In the bailment created between Defendant and Claimant by delivery of Claimant's personal property into the custody of Defendant's employees, Claimant is alleging negligence.
See, generally, Claflin v Meyer, 75 NY 260 (1878). The State has a duty to secure an inmate's personal property. Pollard v State of New York, 173 AD2d 906 (3d Dept. 1991). A delivery of property to the bailee, and the latter's failure to return it, satisfies Claimant's burden of establishing a prima facie case of negligence. The bailee is then required to come forward with evidence to "overcome the presumption." Weinberg v D-M Rest. Corp., 60 AD2d 550 (1st Dept. 1977). "Where a bailment is created, a showing that the...[property was] delivered to the bailee and returned in a damaged condition establishes a prima facie case of negligence and the burden shifts to the bailee to demonstrate that it exercised ordinary care...(citation omitted)" Board of Educ. of Ellenville Cent. School v. Herb's Dodge Sales & Service, 79 AD2d 1049,1050 (3d Dept. 1981).
With respect to value, Claimant must satisfy the court of the fair market value of the items in question.
Phillips v Catania, 155 AD2d 866 (4th Dept. 1989); Schaffner v Pierce, 75 Misc 2d 21 (Nassau Co. Dist. Ct. 1973). Receipts are the best evidence of fair market value, although uncontradicted testimony concerning replacement value may also be acceptable.
In this case, Claimant has established that he had surrendered certain personal property items to New York State Department of Correctional Services (hereafter DOCS) custody and control, and that some property was damaged when he signed for its receipt. The Claimant presented as a credible witness, whose testimony was essentially uncontroverted.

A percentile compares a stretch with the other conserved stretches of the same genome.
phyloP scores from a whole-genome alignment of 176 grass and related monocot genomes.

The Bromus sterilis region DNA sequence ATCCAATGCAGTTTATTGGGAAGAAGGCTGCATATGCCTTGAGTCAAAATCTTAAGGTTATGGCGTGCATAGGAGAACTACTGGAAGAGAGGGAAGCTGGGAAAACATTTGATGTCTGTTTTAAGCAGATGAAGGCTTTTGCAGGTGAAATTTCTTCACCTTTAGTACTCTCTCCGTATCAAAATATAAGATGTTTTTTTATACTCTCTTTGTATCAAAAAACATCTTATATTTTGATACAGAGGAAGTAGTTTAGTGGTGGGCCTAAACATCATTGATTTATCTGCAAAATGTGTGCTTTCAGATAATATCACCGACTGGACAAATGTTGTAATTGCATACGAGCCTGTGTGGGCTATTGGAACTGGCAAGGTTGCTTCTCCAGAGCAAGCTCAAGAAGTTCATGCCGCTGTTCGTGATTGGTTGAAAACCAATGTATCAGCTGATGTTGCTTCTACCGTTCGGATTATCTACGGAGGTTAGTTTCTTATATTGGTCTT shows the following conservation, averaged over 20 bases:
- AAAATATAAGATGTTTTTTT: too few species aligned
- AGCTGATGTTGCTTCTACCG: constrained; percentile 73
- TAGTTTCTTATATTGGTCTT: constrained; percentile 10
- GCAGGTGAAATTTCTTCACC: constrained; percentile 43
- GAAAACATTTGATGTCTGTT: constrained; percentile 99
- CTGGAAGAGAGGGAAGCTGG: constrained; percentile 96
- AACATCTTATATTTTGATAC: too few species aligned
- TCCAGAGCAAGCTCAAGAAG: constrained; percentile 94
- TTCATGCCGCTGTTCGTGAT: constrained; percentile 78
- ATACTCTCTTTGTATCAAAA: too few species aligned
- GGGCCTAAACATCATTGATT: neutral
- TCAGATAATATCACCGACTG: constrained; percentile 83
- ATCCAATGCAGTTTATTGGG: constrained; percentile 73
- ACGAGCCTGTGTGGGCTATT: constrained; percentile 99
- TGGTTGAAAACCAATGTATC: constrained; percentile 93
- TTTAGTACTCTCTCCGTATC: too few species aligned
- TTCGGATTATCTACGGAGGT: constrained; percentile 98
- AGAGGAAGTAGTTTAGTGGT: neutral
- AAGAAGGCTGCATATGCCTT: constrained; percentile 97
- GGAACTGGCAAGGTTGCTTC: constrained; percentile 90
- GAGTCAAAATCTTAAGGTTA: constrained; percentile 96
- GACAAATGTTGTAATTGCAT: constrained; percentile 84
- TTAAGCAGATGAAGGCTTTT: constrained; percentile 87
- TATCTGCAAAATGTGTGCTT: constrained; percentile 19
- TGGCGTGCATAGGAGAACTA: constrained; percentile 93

Together with Claimant's testimony concerning the property damaged and subsequently replaced, the total loss supported by the record is $140.15.

Accordingly, Claimant is hereby awarded damages in the amount of $140.15 plus statutory interest [§ 16 State Finance law; § 5004 Civil Practice Law and Rules], which the Court finds presumptively reasonable, from the date of accrual of February 9, 1999 to the date of this Decision, and thereafter to the date of the entry of judgment pursuant to §§ 5001 and 5002 Civil Practice Law and Rules.

It is ordered that to the extent Claimant has paid a filing fee, it may be recovered pursuant to Court of Claims Act § 11-a(2).

Let Judgment be entered accordingly.

March 12. 2002
White Plains, New York

Judge of the Court of Claims

[1] All quotations are to trial notes or audio tapes unless otherwise indicated.